By K Raveendran


The move by Supreme Court Chief Justice Ranjan Gogoi to deploy officers from CBI and Delhi Police to guard against abuse of Registry administration of the court amounts to an official confirmation of the rot that has set in at the hallowed precincts of the highest court of the land, just like any other institution of governance.


The police officers are being appointed on deputation to keep a tab on suspect listing of cases and other activities of employees and lawyers. Manipulation of Registry records came to full public gaze when it was discovered that two court officials had changed the content of an order by the court requiring Reliance Communications chairman Anil Ambani to personally appear in a contempt of court case. The order as uploaded on the Supreme Court website said that Ambani’s presence in the case had been dispensed with, instead of stating that it had ‘not’ been dispensed with. The CJI then dismissed the two employees from service and they have since been arrested.


It may be sheer coincidence that the abuse came to light, probably due to the high profile nature of the case and the person involved in it. Otherwise it would have gone unnoticed and the proceedings of the case would have progressed on the lines desired by the manipulators.


We have heard in the past about special ‘agents’ who facilitate what is known in legal parlance as bench hunting, a process by which influential litigants get their cases heard by ‘pliable’ benches.  This happens mostly in the lower courts, but development of the practice as a full-fledged business by unscrupulous elements has had its impact even on the apex court. There have been several cases where these agents had managed to fix benches hearing cases that may be sensitive to influential people, whether in the corporate sector, government or even the general public.


Influence peddling happens at different levels for interested parties. It could start with the bench itself. In the event of attempts at that level not yielding results, the parties could approach facilitators who help in ‘buying’ favourable decisions. And even when such attempts fail, they could subvert the process by manipulating various things, including the date of hearing to suit the requirements of the persons who are both desirous of such change and can afford to pay. It is an open secret that there are agents ready to push things at every level.


The points raised by the landmark press conference by four senior judges — led by retired Supreme Court judge Chelameswar, and one of them the present CJI — are still fresh in public memory. The judges had expressed concern about judicial decisions being marred by bias, bench preferences and lack of transparency.


The press conference that Justice Chelameswar himself described as an ‘extraordinary event’,  was to highlight the fact that the administration of the Supreme Court  was “not in order and many things which are less than desirable have happened in the last few months.” Unless this institution is preserved, “democracy will not survive” in this country, Chelameswar cautioned.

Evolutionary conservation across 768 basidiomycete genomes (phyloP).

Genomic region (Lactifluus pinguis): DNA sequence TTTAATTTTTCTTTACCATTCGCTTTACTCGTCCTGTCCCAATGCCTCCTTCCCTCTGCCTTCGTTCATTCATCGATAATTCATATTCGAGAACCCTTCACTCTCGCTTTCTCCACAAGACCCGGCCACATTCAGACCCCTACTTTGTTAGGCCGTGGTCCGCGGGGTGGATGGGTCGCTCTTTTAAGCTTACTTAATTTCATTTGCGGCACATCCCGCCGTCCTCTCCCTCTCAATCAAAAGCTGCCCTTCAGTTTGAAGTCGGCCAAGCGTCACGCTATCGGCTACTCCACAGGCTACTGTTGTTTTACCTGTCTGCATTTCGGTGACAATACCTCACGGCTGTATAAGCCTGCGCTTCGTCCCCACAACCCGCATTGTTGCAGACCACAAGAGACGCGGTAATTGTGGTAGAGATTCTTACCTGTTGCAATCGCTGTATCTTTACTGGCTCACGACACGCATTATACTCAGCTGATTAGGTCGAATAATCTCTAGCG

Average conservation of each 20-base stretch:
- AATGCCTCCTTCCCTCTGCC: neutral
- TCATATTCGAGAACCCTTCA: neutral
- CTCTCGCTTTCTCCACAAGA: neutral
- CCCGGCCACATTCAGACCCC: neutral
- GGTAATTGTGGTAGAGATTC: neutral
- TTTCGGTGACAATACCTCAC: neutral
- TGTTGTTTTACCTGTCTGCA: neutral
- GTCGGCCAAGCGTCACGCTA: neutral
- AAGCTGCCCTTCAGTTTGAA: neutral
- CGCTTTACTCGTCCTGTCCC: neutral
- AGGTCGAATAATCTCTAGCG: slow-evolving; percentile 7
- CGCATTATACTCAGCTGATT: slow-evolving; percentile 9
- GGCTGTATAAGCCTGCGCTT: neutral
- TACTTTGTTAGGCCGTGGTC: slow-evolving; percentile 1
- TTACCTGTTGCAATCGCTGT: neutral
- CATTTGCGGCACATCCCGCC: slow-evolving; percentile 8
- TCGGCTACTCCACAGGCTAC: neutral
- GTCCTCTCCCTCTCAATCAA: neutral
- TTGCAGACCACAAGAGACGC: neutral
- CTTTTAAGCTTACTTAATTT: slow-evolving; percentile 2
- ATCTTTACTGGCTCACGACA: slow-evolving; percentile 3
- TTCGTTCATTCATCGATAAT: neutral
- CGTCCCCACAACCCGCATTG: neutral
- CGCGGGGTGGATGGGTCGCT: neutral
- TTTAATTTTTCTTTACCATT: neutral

In 2014, former Supreme Court Bar Association president  Dushyant Dave had stormed into the court of the then CJI, Justice R M Lodha, to complain that ‘bench hunting’ was rampant in the apex court too, forcing the CJI to initiate a probe.


The Chief Justice ordered a probe into the charge as it was seen that the trend “will eventually shake people’s confidence in the Indian justice system”.


Curiously, a bench headed by Justice Dipak Misra, who later became the CJI himself, had talked about the danger of ‘forum shopping’.  He had warned that if the tendency is allowed to prevail, “it is likely to usher in anarchy, whim and caprice and in the ultimate eventuate shake the faith in the adjudicating system.”


The biggest irony, however, is that Justice Misra, when he became the chief justice, was accused of all that he was lamenting about earlier. In fact, one of the most serious charges levelled by the four judges at the press conference was about manipulation of the roster so as to pick judges of choice to hear certain cases.


The judges had referred to instances where cases having far reaching consequences for the nation and the institution have been assigned by the chief justices selectively to the benches ‘of their preference’ without any rational basis for such assignment. All this points to the harsh reality that we are still far from an equitable justice system and that the delivery of justice is a privilege restricted to those who can afford it; for those who cannot, it continues to be a mirage.


While the decision to induct officials of CBI and police to monitor the work of the Registry makes sense in terms of its administrative implications, it plants a serious doubt in the mind of public about our judiciary. With CBI itself and police suffering from low credibility, the question remains as to who would prevent the watchers from becoming corrupt, which is a clear possibility, given the general decline in moral standards in the country. (IPA Service)



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